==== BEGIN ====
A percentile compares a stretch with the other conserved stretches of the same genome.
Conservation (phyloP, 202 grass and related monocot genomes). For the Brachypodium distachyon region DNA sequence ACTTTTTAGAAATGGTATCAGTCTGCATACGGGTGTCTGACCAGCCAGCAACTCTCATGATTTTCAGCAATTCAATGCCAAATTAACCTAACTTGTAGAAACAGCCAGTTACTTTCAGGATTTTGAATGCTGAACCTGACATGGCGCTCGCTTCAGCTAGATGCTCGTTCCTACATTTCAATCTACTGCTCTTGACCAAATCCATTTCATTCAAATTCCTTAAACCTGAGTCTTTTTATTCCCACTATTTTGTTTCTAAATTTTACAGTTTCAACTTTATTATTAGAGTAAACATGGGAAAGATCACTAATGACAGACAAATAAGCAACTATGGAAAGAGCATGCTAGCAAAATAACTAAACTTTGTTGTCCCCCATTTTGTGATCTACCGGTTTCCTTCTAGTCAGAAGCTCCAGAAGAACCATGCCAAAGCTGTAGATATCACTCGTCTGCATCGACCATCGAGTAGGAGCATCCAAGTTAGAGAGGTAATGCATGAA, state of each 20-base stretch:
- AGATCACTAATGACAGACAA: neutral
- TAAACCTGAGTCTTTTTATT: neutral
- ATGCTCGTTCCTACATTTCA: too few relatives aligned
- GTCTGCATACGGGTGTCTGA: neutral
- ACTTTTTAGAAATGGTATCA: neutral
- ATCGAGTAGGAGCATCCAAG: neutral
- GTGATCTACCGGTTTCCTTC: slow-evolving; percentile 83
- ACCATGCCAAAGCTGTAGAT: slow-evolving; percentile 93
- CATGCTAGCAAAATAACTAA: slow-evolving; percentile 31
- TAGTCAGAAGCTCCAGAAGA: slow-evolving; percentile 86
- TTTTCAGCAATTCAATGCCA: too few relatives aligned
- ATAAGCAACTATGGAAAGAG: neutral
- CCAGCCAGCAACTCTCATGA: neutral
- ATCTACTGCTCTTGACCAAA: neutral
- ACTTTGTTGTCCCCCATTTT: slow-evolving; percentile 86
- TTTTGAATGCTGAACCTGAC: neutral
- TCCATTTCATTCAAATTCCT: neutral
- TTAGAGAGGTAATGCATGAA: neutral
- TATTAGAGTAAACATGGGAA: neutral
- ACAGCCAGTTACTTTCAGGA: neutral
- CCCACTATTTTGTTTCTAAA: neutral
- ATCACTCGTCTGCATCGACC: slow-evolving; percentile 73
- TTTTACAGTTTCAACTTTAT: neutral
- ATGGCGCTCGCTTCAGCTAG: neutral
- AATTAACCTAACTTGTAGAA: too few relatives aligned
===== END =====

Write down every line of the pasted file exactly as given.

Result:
A percentile compares a stretch with the other conserved stretches of the same genome.
Conservation (phyloP, 202 grass and related monocot genomes). For the Brachypodium distachyon region DNA sequence ACTTTTTAGAAATGGTATCAGTCTGCATACGGGTGTCTGACCAGCCAGCAACTCTCATGATTTTCAGCAATTCAATGCCAAATTAACCTAACTTGTAGAAACAGCCAGTTACTTTCAGGATTTTGAATGCTGAACCTGACATGGCGCTCGCTTCAGCTAGATGCTCGTTCCTACATTTCAATCTACTGCTCTTGACCAAATCCATTTCATTCAAATTCCTTAAACCTGAGTCTTTTTATTCCCACTATTTTGTTTCTAAATTTTACAGTTTCAACTTTATTATTAGAGTAAACATGGGAAAGATCACTAATGACAGACAAATAAGCAACTATGGAAAGAGCATGCTAGCAAAATAACTAAACTTTGTTGTCCCCCATTTTGTGATCTACCGGTTTCCTTCTAGTCAGAAGCTCCAGAAGAACCATGCCAAAGCTGTAGATATCACTCGTCTGCATCGACCATCGAGTAGGAGCATCCAAGTTAGAGAGGTAATGCATGAA, state of each 20-base stretch:
- AGATCACTAATGACAGACAA: neutral
- TAAACCTGAGTCTTTTTATT: neutral
- ATGCTCGTTCCTACATTTCA: too few relatives aligned
- GTCTGCATACGGGTGTCTGA: neutral
- ACTTTTTAGAAATGGTATCA: neutral
- ATCGAGTAGGAGCATCCAAG: neutral
- GTGATCTACCGGTTTCCTTC: slow-evolving; percentile 83
- ACCATGCCAAAGCTGTAGAT: slow-evolving; percentile 93
- CATGCTAGCAAAATAACTAA: slow-evolving; percentile 31
- TAGTCAGAAGCTCCAGAAGA: slow-evolving; percentile 86
- TTTTCAGCAATTCAATGCCA: too few relatives aligned
- ATAAGCAACTATGGAAAGAG: neutral
- CCAGCCAGCAACTCTCATGA: neutral
- ATCTACTGCTCTTGACCAAA: neutral
- ACTTTGTTGTCCCCCATTTT: slow-evolving; percentile 86
- TTTTGAATGCTGAACCTGAC: neutral
- TCCATTTCATTCAAATTCCT: neutral
- TTAGAGAGGTAATGCATGAA: neutral
- TATTAGAGTAAACATGGGAA: neutral
- ACAGCCAGTTACTTTCAGGA: neutral
- CCCACTATTTTGTTTCTAAA: neutral
- ATCACTCGTCTGCATCGACC: slow-evolving; percentile 73
- TTTTACAGTTTCAACTTTAT: neutral
- ATGGCGCTCGCTTCAGCTAG: neutral
- AATTAACCTAACTTGTAGAA: too few relatives aligned